There are other Island houses that evoke plenty of fright, but none with the eeriness of the old Sanford house.
The Luce house in Vineyard Haven, though not officially known as a haunted house, sits eerily atop a hill on Pine street, partially obscured by draping pine trees. Rumors that a witch who cast a fatal spell on two young lovers who lived there long ago still circulate.
The Vanderhoop Homestead, now being renovated as the future home of the Gay Head museum and Community Cultural Center, has long been rumored to be haunted. Standing atop the bluff, silhouetted against a wind-blasted landscape, the house was said to be haunted by the ghost of a young girl who drowned in a well on the property in the 1800s.
Older town residents still remember the days before electricity when as kids, they would sit around the candlelit rooms and tell stories of the sounds of rocking chairs creaking from inside the vacant house.
"It's the kind of place you walked a little faster when you passed it," one resident recalls. "You don't try to account for spooky sounds."
But talk about haunted houses on the Vineyard always seems to come back to Windy Gates.
"The property definitely has a presence," says Sandy Alexander, a general contractor who renovated the old Sanford house when a new owner bought the property about 10 years ago. "I can't say I saw any ghosts, but the guys were spooked when we first got up there. It was definitely pretty creepy."
Mr. Alexander recalls the first time he went into the old barn, where he was stunned to find a large hook bolted to the ceiling that looked oddly out of place. The house had not been maintained well and retained many of the original features from its golden years when it was the most talked-about house on Martha's Vineyard. Mr. Alexander recalled that entering the basement was like walking back in time.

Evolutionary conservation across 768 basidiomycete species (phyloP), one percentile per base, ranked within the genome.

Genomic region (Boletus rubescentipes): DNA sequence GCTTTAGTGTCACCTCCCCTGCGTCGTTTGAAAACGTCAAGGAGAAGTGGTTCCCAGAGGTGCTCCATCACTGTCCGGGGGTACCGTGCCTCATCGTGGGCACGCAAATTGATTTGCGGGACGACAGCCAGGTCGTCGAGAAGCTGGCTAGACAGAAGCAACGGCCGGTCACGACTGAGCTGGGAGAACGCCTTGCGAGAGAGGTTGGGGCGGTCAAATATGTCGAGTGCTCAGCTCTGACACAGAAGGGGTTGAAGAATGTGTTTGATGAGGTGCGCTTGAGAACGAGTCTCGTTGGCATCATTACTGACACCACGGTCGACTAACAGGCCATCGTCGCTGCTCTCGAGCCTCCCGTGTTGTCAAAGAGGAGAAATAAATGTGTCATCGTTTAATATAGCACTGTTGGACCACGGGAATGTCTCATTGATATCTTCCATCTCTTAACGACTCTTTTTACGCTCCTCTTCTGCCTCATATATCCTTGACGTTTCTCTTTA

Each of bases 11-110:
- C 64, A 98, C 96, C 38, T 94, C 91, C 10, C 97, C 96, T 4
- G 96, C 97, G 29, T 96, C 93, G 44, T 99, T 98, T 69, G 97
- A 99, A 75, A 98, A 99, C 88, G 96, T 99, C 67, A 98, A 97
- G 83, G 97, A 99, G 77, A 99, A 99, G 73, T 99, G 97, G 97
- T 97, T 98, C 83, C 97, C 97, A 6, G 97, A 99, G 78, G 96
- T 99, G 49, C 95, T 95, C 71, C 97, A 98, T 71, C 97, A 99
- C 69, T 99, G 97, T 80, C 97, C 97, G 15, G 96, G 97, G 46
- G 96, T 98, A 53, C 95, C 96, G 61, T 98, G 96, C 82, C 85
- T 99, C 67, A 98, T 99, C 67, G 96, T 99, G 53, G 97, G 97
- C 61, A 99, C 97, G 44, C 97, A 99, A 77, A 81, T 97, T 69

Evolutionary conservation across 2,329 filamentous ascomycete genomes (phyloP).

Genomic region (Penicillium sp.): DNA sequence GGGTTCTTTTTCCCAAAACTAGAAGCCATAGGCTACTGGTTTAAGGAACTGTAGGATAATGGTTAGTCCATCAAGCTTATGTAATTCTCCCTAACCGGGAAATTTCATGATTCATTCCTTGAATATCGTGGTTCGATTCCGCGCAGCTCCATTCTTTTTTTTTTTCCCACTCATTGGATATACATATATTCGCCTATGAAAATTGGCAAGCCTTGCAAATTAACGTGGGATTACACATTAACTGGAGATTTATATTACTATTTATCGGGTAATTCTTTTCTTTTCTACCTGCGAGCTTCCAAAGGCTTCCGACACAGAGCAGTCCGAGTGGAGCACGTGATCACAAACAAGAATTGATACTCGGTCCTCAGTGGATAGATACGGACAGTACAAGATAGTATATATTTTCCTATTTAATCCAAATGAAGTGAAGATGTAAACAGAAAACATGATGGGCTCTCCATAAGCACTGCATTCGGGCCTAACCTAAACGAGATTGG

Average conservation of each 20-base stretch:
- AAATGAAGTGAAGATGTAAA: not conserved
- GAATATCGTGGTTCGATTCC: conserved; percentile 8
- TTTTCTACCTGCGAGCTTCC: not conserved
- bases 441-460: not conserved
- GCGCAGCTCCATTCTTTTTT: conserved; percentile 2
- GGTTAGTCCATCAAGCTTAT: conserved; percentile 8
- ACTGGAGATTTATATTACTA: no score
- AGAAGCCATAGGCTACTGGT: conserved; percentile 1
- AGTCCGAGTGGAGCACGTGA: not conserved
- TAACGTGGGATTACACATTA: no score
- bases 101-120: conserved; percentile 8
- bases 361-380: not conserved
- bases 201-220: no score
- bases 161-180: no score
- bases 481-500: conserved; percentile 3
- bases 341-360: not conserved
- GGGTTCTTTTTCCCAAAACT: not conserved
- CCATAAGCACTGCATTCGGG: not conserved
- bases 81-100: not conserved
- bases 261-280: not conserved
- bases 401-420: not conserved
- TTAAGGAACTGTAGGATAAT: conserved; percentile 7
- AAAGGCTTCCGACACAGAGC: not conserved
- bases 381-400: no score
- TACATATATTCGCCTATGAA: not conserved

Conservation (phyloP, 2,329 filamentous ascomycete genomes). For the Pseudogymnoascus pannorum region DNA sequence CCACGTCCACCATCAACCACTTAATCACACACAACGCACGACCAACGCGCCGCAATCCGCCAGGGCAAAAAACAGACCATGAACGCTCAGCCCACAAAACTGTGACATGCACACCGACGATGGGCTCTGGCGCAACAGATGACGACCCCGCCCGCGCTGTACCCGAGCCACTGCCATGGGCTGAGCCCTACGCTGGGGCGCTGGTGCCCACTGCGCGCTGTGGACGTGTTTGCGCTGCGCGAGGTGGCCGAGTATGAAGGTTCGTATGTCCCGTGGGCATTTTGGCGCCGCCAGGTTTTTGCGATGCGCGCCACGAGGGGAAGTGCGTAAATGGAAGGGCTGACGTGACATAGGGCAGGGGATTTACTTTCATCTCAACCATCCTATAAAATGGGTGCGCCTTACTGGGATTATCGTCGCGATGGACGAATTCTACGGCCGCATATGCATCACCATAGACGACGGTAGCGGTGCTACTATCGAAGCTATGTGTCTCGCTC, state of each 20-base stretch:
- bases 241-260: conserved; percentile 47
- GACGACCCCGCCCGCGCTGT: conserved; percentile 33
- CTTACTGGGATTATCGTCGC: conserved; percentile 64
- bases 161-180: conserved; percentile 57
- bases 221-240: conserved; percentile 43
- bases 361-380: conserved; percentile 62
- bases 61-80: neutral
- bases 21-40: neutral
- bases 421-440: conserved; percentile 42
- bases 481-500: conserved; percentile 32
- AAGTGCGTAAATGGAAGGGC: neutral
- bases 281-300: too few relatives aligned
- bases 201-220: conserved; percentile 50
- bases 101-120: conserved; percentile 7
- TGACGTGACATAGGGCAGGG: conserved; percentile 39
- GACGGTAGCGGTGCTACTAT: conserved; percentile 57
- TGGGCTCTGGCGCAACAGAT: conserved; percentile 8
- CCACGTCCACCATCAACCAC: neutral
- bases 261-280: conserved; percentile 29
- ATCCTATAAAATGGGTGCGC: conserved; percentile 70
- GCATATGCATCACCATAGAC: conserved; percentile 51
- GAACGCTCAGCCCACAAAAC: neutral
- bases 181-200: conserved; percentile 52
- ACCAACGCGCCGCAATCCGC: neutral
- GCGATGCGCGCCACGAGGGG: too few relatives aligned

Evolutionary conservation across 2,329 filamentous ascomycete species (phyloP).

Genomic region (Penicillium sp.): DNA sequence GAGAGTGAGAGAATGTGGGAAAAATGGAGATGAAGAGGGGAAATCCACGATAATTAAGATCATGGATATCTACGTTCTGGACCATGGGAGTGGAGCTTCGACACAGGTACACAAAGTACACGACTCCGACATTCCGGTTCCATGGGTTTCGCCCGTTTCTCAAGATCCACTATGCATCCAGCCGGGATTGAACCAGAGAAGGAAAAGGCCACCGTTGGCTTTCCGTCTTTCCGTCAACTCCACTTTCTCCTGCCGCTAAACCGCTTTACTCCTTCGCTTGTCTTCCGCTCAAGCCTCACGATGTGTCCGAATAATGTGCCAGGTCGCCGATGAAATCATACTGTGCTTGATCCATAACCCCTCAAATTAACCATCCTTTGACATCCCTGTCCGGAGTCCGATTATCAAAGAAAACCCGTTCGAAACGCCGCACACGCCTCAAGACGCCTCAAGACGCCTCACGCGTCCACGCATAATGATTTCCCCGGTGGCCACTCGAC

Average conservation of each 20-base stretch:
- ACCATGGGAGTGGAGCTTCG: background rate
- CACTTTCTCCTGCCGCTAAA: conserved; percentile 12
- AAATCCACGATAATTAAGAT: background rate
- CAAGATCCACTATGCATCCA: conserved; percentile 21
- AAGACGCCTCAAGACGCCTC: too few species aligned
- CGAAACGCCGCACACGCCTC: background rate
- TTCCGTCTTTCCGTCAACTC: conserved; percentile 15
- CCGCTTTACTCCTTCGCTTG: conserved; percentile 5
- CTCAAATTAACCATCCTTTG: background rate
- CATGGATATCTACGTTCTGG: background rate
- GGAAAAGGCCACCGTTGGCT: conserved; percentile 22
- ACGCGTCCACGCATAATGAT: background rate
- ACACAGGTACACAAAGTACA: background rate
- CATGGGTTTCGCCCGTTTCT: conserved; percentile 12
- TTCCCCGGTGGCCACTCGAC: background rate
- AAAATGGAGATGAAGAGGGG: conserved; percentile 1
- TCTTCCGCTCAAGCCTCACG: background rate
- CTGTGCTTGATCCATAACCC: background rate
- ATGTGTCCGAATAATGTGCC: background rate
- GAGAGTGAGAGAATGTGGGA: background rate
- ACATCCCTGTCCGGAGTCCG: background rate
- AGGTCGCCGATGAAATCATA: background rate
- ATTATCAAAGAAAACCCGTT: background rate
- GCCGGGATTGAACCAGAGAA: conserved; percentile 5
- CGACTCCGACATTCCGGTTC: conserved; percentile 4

"Yeah, creepy was a good way to describe it," he said.
The story of the house revolves around Lucy Sanford, a beautiful and wealthy New York widow who moved to the Island in the late 1890s. Her husband had built a house on a large parcel of land at Windy Gates and after his death, she turned it into an exquisite manor, replete with gold fixtures, exotic tile and elegant curtains. She held elaborate parties along with her daughter, Mary Kobbe, and her daughter's husband, an Italian duke. For a time a mysterious bicycle salesman named Jack Seales also lived in the house.
Eventually, though, Mrs. Sanford lost all of her wealth, and with it tragedy followed. Her daughter's husband disappeared, said to have deserted his wife, and soon followed the mysterious deaths of Ms. Kobbe and Mr. Seales. Mrs. Sanford kept their cremated remains in two urns inside the house, and eventually left the property poor. But many questions as to the deaths and disappearances associated with the property lingered long after her departure.
Later in the twentieth century, the house and property was owned by the Baldwin family, whose matriarch, Helen Baldwin, was buried on the property after she died.
Today the house is owned by Richard Robinson and his family. The house has been renovated, but caretakers who have lived in the carriage houses on the property say that they still experience strange sights and sounds.
Over the years, the strange feeling people get while they are at Windy Gates, the unexplained sounds, the claims of apparitions of a man dressed in clothing from another century, have remained constant.
It is a place to be avoided on Halloween.